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Moving to C Mod an Introduction
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PCalhoun
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28 Nov 2010 12:27 PM

    How to move from Stock or Street Touring to C Mod- An Introduction

    All of us have been there. We've been autocrossing for a number of years, decided this is a hobby we are going to stick with, but can't decide what competition vehicle to purchase next. Yes, we have our dream list, but then reality sets in when you determine that it is cost prohibitive between the cost of the car, insurance, depreciation, performance upgrades, not to mention the cost of DOT competition tires (and it has nothing to-do w/ if there is a R on the side or not).

    For over 40 years Formula Ford has been a mainstay of entry level, open wheel, road racing around the world; including the USA. In SCCA Solo Formula Fords (Formula F as of 2010) slot into C Modified w/ little or no modification from their road racing configuration, as our technical specifications are specified by the SCCA Club Racing General Competition Rules (GCR). The differences, if you choose: no fire bottle, no rear view mirrors, no rain light, and seat belts do not have a life span. Yes, the main differences are literally that simple.

    The cars are mechanically simple, yet stout being that they were purposely built for road racing. No wings or aero to play with, you tune to maximize mechanical grip. Engines are the 1600cc Ford Kent (AKA Cortina GT) pushrod w/ a single Weber DGV downdraft carb pushing out about 110 HP (varies by builders dyno). The motor is of English Ford origin, but has been used all over the world in a number of different applications; including US Pintos and Fiestas. Sometimes it has been referred to as the English "small-block" such was its popularity and durability within the UK specialty car industry, including Cosworth & Lotus applications. The fuel of choice is 110 leaded race gas or low-lead AV gas.

    The '09 Honda Fit motor is legal as of 2010 and conversion kits are being marketed by Honda Performance Development (HPD) for some of the newer chassis. This is not an inexpensive conversion at about $13k in parts alone and would take a long-time to pay for itself in a solo only car. You could get more than a few Kent engine rebuilds for that amount of money and be racing well into the next decade.

    The gearbox is a true racing transaxle designed and manufactured by Hewland. The most popular will be the Mk 9 model, which is a traditional four-speed, h-pattern gearbox, using the VW Beetle magnesium case turned upside down and filled w/ dog-ring engaged racing internals. Newer cars may have a Staffs or Hewland LD200 box. Gears are easily replaceable and available thru a number of sources w/ Taylor Race Engineering being the most popular. The clutch is limited to single disc units; which may be stock (uncommon) or more popular a 7.25" Tilton, AP, or Quartermaster. The rear diff must remain open, but with a light, low horsepower car on slicks it is never needed. Shifts are fast, crisp, and clutch free once you are rolling.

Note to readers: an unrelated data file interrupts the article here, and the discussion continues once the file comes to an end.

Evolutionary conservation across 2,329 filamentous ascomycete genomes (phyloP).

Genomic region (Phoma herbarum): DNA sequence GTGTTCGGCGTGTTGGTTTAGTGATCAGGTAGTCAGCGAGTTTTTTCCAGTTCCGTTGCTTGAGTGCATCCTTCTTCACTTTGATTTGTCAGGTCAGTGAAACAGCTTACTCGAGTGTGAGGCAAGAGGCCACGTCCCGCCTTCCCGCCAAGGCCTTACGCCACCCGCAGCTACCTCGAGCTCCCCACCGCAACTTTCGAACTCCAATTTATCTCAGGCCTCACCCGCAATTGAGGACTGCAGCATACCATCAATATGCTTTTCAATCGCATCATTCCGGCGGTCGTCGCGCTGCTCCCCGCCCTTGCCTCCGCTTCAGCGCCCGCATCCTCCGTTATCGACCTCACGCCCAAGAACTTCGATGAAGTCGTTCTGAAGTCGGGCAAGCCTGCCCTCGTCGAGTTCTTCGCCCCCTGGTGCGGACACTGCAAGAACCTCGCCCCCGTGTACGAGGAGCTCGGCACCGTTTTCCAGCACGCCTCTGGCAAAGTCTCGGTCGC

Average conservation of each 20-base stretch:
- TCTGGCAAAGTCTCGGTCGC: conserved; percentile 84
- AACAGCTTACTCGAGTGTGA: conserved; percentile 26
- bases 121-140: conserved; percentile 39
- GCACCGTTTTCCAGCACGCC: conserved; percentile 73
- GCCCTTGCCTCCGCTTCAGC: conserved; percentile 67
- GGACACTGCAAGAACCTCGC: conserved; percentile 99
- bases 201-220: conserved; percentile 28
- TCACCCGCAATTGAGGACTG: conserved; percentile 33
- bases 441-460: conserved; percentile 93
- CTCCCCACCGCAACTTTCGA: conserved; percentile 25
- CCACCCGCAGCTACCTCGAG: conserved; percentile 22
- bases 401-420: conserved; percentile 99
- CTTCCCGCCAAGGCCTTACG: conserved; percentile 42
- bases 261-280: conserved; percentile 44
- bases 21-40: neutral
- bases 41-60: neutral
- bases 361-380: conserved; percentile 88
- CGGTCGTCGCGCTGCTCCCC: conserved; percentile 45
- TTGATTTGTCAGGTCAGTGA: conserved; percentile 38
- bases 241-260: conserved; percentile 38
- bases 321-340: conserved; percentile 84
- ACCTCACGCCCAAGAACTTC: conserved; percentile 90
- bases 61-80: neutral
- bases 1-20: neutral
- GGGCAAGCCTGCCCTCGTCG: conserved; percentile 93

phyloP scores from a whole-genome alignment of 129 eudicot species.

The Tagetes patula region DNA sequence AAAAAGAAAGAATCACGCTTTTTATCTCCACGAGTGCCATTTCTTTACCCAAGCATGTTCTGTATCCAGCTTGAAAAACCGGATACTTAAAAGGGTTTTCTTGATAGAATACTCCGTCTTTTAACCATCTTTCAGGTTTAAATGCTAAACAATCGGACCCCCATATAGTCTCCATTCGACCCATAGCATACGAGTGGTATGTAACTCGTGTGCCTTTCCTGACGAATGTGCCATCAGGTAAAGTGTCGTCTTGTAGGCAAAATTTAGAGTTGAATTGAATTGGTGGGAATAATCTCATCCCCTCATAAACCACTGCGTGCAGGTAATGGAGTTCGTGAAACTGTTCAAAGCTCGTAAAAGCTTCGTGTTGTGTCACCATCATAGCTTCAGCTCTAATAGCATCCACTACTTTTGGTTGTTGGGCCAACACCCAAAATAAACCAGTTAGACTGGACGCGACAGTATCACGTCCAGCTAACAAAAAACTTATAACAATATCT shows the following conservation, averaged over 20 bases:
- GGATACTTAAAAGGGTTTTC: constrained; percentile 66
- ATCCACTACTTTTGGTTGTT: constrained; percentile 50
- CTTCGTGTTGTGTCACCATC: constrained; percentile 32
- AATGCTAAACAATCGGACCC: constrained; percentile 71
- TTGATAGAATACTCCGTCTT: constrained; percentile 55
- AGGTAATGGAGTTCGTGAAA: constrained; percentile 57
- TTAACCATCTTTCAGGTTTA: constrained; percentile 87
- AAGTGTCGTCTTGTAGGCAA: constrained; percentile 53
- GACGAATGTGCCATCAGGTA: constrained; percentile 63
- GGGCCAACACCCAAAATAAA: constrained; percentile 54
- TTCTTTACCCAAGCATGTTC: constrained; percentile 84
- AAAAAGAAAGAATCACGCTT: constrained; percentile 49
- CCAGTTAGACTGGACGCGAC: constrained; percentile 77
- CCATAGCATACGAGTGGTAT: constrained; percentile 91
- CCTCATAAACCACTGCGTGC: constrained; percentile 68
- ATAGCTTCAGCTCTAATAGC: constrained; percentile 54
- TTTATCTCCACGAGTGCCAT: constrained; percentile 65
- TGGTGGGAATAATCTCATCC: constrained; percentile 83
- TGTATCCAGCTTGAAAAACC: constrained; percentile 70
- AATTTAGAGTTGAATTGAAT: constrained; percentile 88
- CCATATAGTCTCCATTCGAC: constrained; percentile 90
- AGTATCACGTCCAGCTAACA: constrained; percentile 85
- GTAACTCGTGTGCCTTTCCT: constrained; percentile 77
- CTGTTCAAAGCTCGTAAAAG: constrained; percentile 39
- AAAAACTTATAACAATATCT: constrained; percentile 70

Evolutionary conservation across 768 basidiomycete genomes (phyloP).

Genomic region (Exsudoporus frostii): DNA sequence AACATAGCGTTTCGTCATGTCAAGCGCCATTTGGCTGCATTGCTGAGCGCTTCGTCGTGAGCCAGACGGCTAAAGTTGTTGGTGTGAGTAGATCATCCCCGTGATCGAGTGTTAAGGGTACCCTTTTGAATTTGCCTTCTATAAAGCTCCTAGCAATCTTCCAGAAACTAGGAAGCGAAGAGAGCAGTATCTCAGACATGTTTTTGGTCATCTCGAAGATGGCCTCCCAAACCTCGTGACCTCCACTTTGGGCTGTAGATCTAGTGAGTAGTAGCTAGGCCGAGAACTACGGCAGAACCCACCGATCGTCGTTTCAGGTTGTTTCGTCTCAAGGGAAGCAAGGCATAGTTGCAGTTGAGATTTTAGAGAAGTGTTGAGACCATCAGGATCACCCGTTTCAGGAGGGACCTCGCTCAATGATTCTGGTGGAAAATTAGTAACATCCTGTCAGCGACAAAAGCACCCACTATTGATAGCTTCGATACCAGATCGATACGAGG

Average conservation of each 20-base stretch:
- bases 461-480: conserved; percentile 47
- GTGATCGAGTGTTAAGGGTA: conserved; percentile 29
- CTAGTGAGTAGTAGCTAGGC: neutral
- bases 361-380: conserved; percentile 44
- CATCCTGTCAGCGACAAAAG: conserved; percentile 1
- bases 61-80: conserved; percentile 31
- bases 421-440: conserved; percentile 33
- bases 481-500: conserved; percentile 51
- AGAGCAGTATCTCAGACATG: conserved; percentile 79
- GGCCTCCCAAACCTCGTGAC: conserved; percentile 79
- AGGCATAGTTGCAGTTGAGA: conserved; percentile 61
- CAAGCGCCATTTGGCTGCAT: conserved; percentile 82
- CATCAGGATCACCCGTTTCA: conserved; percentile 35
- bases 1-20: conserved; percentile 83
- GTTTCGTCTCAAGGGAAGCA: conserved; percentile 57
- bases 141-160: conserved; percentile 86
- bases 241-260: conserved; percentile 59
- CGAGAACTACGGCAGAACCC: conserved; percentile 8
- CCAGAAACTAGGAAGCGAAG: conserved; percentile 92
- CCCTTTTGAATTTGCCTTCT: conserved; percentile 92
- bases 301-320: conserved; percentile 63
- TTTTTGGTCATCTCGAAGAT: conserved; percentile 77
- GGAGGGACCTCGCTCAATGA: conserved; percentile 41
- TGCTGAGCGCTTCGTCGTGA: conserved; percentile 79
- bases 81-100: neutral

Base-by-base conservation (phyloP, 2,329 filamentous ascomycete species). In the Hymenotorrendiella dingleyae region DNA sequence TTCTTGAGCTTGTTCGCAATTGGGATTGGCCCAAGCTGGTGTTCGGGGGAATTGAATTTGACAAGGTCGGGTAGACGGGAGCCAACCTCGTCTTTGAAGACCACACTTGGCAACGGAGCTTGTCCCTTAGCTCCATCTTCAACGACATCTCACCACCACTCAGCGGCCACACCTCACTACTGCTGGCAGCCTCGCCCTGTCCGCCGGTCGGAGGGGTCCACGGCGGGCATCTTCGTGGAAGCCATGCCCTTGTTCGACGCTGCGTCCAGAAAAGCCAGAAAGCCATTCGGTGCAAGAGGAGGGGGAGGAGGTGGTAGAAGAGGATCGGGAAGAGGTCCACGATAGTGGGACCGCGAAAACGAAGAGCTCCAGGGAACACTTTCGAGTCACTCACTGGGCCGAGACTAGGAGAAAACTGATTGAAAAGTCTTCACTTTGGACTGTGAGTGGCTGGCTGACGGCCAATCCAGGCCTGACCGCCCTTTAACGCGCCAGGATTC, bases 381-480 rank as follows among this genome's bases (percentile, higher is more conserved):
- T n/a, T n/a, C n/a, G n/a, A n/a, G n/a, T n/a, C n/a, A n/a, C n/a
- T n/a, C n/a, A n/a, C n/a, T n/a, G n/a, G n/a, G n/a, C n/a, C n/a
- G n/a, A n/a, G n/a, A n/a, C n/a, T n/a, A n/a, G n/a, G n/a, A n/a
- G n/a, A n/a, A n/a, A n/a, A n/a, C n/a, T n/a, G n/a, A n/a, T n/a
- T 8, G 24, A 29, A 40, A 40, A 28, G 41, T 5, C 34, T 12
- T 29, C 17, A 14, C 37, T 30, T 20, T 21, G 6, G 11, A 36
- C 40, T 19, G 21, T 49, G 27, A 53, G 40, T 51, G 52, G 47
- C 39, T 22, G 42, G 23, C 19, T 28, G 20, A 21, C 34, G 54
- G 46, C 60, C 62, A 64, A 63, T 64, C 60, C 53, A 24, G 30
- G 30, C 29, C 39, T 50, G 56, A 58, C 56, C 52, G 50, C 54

Brakes are four-wheel disc w/ adjustable bias. Calipers must be cast iron, w/ AP LD-19s being on 95% of cars. Pads are available from all of your favorite suppliers be it Hawk, Ferodo, CarboTech, Porterfield, etc and are cheap. Most compounds being priced $50-75 a set, which will last approx three seasons w/ two-drivers.

    At the moment the Hooser R25B C2500 has become the 'spec' tire for CM- 7" fronts & std FF1600 centelever rears. Good Year has not been producing their R120 compound in a number of years and Avon came, saw, and did not conquer the US FF1600 market about 5-6 years ago. They exited to concentrate on the F2000 market after not being able to come up w/ a suitable rear cantelever tire, which is unique to the American FF market. All cars run on 13x5.5 rims front and rear.

    Now that we have the mechanical basics down what are you looking for...

    The Solo Rulebook lists approved manufacturers for participation in CM. This list was compiled over 17 years ago with a reorganization of the mod classes, but could use some slight updating w/ a letter to the SEB & MAC starting the process. The list, however, will cover 95% of the cars you will see on the open market, which was its original intent. No single make or model has proven dominant at the National level. In general what we are looking for are the "orphan" cars. Those cars too new for club ford (w/ outboard suspension), not competitive in national road racing, or those cars which were deemed uncompetitive by the introduction of the Swift DB1 back in 1983. Formula Ford was huge in SCCA Club Racing throughout the 1970's & 80's and cars are in all corners of the country. The newer pushrod cars from the early 90s on w/ Hewland LD 200 gearboxes do not have the same selection of gears available w/out possibly spending big money on a ring & pinon (CWP) swap and also have longer wheelbases, often over 100+" compared to 96" common in the mid-80s.